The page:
In light of the recent elections, a lot of environmentalists and other progressives are asking, "What went wrong?" Michael Shellenberger and Ted Nordhaus believe they have the answer. And I think they're on to something.
The Death of Environmentalism, their recently published paper (download from The Breakthrough Institute), is a compelling indictment of the modern environmental movement from two of its own. The paper was published a few weeks before the election, but subsequent events have made its call to action more timely than ever.
In their treatise, they argue that "modern environmentalism is no longer capable of dealing with the world's most serious ecological crisis." The reasons are many and varied, and their readable 35-page paper lays them out well. In short, the problem is that today's environmental leaders are addressing tomorrow's problems with yesterday's tools: regulatory and policy fixes. And because serious global problems like climate change and the looming water crisis have been narrowly defined as "environmental," their equally narrow solutions are easy to marginalize and dismiss by conservatives, cynics, and other nonbelievers.
Shellenberger and Nordhaus suggest that the time is ripe for U.S. environmental leaders to "take a collective step back to rethink everything." Specifically: how to reframe issues and build coalitions around big ideas and values, not specific programs, much as the conservative movement has done over the past 40 years. To do this will require moving beyond pure environmentalism to join forces with civil rights, labor, and progressive businesses -- all of whom stand to lose by the current rightward leaning of the electorate, and all of whom stand to gain by a well-thought-out effort to recast climate change and other issues beyond that of planetary doom and gloom.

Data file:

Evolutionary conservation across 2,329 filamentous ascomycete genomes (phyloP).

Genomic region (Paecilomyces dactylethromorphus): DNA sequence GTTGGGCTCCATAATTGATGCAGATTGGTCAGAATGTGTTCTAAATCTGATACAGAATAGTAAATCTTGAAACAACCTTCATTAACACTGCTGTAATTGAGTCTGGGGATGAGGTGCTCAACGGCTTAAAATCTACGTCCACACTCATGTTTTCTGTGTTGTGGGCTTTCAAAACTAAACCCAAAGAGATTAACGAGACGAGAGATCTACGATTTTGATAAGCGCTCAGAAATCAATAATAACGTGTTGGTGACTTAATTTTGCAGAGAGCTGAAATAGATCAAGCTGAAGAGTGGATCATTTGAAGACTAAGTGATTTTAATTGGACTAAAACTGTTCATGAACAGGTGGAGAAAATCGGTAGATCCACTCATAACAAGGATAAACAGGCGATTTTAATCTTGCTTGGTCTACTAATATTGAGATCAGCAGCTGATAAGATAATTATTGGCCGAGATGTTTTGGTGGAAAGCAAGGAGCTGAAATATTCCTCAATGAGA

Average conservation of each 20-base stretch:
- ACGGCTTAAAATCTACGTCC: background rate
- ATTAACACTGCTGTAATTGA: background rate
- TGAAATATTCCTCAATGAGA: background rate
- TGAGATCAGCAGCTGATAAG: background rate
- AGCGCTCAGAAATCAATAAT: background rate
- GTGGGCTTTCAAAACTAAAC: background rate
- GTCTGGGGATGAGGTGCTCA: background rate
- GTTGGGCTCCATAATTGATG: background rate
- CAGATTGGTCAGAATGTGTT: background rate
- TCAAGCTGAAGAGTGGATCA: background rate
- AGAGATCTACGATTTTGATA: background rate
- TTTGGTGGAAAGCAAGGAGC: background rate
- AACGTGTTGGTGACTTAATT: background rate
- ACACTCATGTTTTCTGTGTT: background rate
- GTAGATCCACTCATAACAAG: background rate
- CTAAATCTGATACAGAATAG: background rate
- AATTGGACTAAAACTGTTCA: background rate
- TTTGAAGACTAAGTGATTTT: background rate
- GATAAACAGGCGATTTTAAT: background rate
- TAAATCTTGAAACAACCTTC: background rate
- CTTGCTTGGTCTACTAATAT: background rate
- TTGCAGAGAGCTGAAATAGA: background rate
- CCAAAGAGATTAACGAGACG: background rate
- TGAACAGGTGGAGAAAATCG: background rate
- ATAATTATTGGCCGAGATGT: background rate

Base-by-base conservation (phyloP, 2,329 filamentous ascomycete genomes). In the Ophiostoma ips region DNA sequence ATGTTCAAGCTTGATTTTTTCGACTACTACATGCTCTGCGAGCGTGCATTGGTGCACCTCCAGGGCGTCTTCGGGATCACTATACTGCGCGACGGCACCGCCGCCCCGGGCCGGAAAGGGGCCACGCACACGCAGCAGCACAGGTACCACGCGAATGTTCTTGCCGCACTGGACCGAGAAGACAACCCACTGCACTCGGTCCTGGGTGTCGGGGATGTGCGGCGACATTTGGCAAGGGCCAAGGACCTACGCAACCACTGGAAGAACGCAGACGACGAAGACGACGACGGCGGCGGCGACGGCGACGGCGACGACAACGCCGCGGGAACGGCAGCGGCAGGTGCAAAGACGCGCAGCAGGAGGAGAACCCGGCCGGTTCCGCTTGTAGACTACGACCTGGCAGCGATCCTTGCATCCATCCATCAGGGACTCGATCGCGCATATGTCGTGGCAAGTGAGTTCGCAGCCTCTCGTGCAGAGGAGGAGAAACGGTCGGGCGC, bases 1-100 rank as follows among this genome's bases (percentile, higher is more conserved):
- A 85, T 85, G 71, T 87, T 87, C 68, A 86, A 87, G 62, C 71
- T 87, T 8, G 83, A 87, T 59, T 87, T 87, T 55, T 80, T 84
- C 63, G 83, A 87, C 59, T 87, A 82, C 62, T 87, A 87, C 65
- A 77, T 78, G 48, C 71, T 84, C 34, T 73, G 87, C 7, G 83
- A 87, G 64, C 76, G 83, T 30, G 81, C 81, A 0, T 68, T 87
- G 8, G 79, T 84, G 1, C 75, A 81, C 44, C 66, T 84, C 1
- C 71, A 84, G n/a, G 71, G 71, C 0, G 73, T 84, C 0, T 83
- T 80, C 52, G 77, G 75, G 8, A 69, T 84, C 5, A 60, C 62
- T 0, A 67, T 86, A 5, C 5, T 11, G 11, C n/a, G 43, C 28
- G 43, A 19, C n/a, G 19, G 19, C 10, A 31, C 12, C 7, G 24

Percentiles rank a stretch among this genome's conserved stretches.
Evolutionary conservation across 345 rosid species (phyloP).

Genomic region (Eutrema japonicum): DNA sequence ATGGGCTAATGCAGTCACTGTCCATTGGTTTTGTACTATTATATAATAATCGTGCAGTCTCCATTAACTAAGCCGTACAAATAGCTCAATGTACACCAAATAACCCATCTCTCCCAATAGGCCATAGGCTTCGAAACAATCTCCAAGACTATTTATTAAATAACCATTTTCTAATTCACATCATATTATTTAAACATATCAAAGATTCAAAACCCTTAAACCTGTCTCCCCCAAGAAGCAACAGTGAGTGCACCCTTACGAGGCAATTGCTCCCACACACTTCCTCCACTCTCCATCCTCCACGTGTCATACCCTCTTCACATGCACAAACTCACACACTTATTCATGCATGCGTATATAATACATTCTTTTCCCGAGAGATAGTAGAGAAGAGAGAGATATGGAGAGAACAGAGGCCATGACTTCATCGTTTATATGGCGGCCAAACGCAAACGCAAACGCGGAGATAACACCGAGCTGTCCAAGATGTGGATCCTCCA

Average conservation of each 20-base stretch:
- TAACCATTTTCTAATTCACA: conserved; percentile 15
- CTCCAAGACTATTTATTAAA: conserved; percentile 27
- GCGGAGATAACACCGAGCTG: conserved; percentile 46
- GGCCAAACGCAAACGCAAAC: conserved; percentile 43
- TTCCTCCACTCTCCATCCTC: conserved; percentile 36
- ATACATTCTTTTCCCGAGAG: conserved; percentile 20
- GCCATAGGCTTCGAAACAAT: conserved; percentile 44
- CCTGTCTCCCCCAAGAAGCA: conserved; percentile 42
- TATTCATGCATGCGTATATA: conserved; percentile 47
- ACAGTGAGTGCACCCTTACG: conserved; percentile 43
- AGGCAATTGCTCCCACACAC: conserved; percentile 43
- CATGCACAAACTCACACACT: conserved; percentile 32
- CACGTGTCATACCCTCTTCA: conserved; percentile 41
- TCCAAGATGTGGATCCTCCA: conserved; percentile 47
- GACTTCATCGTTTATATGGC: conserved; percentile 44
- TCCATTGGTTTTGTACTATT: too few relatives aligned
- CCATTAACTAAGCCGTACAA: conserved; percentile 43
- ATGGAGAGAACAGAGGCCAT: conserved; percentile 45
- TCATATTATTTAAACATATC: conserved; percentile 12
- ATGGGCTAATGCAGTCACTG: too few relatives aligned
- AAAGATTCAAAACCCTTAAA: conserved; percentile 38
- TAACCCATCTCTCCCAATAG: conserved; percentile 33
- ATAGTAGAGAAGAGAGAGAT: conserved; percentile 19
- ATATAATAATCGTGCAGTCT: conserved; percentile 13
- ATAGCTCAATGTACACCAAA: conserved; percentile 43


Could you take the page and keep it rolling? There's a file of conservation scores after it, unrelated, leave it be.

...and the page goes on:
Not surprisingly, Shellenberger and Nordhaus have a solution: the Apollo Alliance (which Shellenberger and others formed earlier this year), a coalition within the labor, environmental, business, urban, and faith communities "in support of good jobs and energy independence."
Self-serving, perhaps, but earnest. The Death of Environmentalism offers an intriguing view of what's wrong . . . and what's possible. Companies, nonprofits, and others would do well to read it and join in on the debate about how to create an innovative, compelling, and effective strategy for transforming the national conversation about the what, up to now, has been referred to as "the environment."